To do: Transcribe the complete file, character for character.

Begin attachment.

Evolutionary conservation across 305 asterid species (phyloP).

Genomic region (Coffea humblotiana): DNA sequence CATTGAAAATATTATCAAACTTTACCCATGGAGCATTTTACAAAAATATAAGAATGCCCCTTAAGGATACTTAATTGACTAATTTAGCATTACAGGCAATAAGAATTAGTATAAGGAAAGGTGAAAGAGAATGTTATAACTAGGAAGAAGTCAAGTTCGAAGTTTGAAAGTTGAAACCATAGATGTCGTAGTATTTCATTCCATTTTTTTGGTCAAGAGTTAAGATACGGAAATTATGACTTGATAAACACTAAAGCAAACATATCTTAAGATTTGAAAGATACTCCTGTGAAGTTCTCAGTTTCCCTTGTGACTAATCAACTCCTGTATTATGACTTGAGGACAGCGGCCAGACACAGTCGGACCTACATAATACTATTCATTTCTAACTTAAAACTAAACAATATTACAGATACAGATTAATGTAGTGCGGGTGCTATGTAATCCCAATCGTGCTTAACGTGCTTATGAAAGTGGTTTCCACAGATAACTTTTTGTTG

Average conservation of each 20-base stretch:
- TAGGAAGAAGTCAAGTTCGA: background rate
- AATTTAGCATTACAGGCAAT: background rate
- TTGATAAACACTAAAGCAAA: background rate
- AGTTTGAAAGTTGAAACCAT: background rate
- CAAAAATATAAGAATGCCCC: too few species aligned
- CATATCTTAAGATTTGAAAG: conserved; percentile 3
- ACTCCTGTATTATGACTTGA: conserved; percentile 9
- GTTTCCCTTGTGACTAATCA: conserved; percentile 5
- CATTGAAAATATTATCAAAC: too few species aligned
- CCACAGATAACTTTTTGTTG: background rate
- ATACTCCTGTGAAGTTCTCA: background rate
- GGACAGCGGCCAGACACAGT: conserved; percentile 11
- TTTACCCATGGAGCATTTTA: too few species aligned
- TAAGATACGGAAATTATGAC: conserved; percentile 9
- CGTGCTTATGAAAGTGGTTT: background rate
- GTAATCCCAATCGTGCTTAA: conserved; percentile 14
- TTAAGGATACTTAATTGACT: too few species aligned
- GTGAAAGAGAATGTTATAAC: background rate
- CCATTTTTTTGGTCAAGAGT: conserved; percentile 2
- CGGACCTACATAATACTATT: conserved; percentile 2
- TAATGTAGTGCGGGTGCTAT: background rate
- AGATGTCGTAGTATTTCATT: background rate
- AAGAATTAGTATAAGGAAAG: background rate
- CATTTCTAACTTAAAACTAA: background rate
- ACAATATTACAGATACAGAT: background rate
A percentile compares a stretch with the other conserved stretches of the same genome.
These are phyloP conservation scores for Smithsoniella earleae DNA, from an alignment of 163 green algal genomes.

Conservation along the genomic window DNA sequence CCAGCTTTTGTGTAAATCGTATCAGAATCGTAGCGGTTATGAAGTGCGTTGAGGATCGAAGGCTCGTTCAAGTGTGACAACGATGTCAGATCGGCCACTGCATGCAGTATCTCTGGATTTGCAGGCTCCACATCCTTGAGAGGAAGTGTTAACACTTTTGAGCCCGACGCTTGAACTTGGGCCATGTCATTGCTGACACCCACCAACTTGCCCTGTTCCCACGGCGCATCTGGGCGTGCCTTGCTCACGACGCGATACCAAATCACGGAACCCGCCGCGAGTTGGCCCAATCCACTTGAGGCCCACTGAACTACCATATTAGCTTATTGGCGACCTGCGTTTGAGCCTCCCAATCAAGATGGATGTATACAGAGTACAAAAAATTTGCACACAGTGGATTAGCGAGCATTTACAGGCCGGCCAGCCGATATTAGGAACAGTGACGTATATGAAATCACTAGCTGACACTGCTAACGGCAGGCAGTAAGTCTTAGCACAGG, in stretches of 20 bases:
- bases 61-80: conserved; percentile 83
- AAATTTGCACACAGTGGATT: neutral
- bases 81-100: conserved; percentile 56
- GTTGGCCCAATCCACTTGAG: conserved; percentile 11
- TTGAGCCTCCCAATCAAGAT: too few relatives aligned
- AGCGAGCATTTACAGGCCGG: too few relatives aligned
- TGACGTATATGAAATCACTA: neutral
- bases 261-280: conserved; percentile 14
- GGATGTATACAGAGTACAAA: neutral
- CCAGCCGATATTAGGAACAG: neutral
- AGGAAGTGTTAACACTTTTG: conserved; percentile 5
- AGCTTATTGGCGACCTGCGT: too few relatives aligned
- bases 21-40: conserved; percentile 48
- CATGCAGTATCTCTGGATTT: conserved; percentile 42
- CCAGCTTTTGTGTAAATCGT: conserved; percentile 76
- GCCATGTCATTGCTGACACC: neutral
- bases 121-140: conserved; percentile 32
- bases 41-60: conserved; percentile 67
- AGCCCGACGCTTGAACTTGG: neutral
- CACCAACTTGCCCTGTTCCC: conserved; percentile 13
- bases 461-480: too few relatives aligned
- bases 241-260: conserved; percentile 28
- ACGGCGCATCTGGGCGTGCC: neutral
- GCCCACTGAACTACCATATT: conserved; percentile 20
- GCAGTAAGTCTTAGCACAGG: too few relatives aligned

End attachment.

Evolutionary conservation across 305 asterid species (phyloP).

Genomic region (Coffea humblotiana): DNA sequence CATTGAAAATATTATCAAACTTTACCCATGGAGCATTTTACAAAAATATAAGAATGCCCCTTAAGGATACTTAATTGACTAATTTAGCATTACAGGCAATAAGAATTAGTATAAGGAAAGGTGAAAGAGAATGTTATAACTAGGAAGAAGTCAAGTTCGAAGTTTGAAAGTTGAAACCATAGATGTCGTAGTATTTCATTCCATTTTTTTGGTCAAGAGTTAAGATACGGAAATTATGACTTGATAAACACTAAAGCAAACATATCTTAAGATTTGAAAGATACTCCTGTGAAGTTCTCAGTTTCCCTTGTGACTAATCAACTCCTGTATTATGACTTGAGGACAGCGGCCAGACACAGTCGGACCTACATAATACTATTCATTTCTAACTTAAAACTAAACAATATTACAGATACAGATTAATGTAGTGCGGGTGCTATGTAATCCCAATCGTGCTTAACGTGCTTATGAAAGTGGTTTCCACAGATAACTTTTTGTTG

Average conservation of each 20-base stretch:
- TAGGAAGAAGTCAAGTTCGA: background rate
- AATTTAGCATTACAGGCAAT: background rate
- TTGATAAACACTAAAGCAAA: background rate
- AGTTTGAAAGTTGAAACCAT: background rate
- CAAAAATATAAGAATGCCCC: too few species aligned
- CATATCTTAAGATTTGAAAG: conserved; percentile 3
- ACTCCTGTATTATGACTTGA: conserved; percentile 9
- GTTTCCCTTGTGACTAATCA: conserved; percentile 5
- CATTGAAAATATTATCAAAC: too few species aligned
- CCACAGATAACTTTTTGTTG: background rate
- ATACTCCTGTGAAGTTCTCA: background rate
- GGACAGCGGCCAGACACAGT: conserved; percentile 11
- TTTACCCATGGAGCATTTTA: too few species aligned
- TAAGATACGGAAATTATGAC: conserved; percentile 9
- CGTGCTTATGAAAGTGGTTT: background rate
- GTAATCCCAATCGTGCTTAA: conserved; percentile 14
- TTAAGGATACTTAATTGACT: too few species aligned
- GTGAAAGAGAATGTTATAAC: background rate
- CCATTTTTTTGGTCAAGAGT: conserved; percentile 2
- CGGACCTACATAATACTATT: conserved; percentile 2
- TAATGTAGTGCGGGTGCTAT: background rate
- AGATGTCGTAGTATTTCATT: background rate
- AAGAATTAGTATAAGGAAAG: background rate
- CATTTCTAACTTAAAACTAA: background rate
- ACAATATTACAGATACAGAT: background rate
A percentile compares a stretch with the other conserved stretches of the same genome.
These are phyloP conservation scores for Smithsoniella earleae DNA, from an alignment of 163 green algal genomes.

Conservation along the genomic window DNA sequence CCAGCTTTTGTGTAAATCGTATCAGAATCGTAGCGGTTATGAAGTGCGTTGAGGATCGAAGGCTCGTTCAAGTGTGACAACGATGTCAGATCGGCCACTGCATGCAGTATCTCTGGATTTGCAGGCTCCACATCCTTGAGAGGAAGTGTTAACACTTTTGAGCCCGACGCTTGAACTTGGGCCATGTCATTGCTGACACCCACCAACTTGCCCTGTTCCCACGGCGCATCTGGGCGTGCCTTGCTCACGACGCGATACCAAATCACGGAACCCGCCGCGAGTTGGCCCAATCCACTTGAGGCCCACTGAACTACCATATTAGCTTATTGGCGACCTGCGTTTGAGCCTCCCAATCAAGATGGATGTATACAGAGTACAAAAAATTTGCACACAGTGGATTAGCGAGCATTTACAGGCCGGCCAGCCGATATTAGGAACAGTGACGTATATGAAATCACTAGCTGACACTGCTAACGGCAGGCAGTAAGTCTTAGCACAGG, in stretches of 20 bases:
- bases 61-80: conserved; percentile 83
- AAATTTGCACACAGTGGATT: neutral
- bases 81-100: conserved; percentile 56
- GTTGGCCCAATCCACTTGAG: conserved; percentile 11
- TTGAGCCTCCCAATCAAGAT: too few relatives aligned
- AGCGAGCATTTACAGGCCGG: too few relatives aligned
- TGACGTATATGAAATCACTA: neutral
- bases 261-280: conserved; percentile 14
- GGATGTATACAGAGTACAAA: neutral
- CCAGCCGATATTAGGAACAG: neutral
- AGGAAGTGTTAACACTTTTG: conserved; percentile 5
- AGCTTATTGGCGACCTGCGT: too few relatives aligned
- bases 21-40: conserved; percentile 48
- CATGCAGTATCTCTGGATTT: conserved; percentile 42
- CCAGCTTTTGTGTAAATCGT: conserved; percentile 76
- GCCATGTCATTGCTGACACC: neutral
- bases 121-140: conserved; percentile 32
- bases 41-60: conserved; percentile 67
- AGCCCGACGCTTGAACTTGG: neutral
- CACCAACTTGCCCTGTTCCC: conserved; percentile 13
- bases 461-480: too few relatives aligned
- bases 241-260: conserved; percentile 28
- ACGGCGCATCTGGGCGTGCC: neutral
- GCCCACTGAACTACCATATT: conserved; percentile 20
- GCAGTAAGTCTTAGCACAGG: too few relatives aligned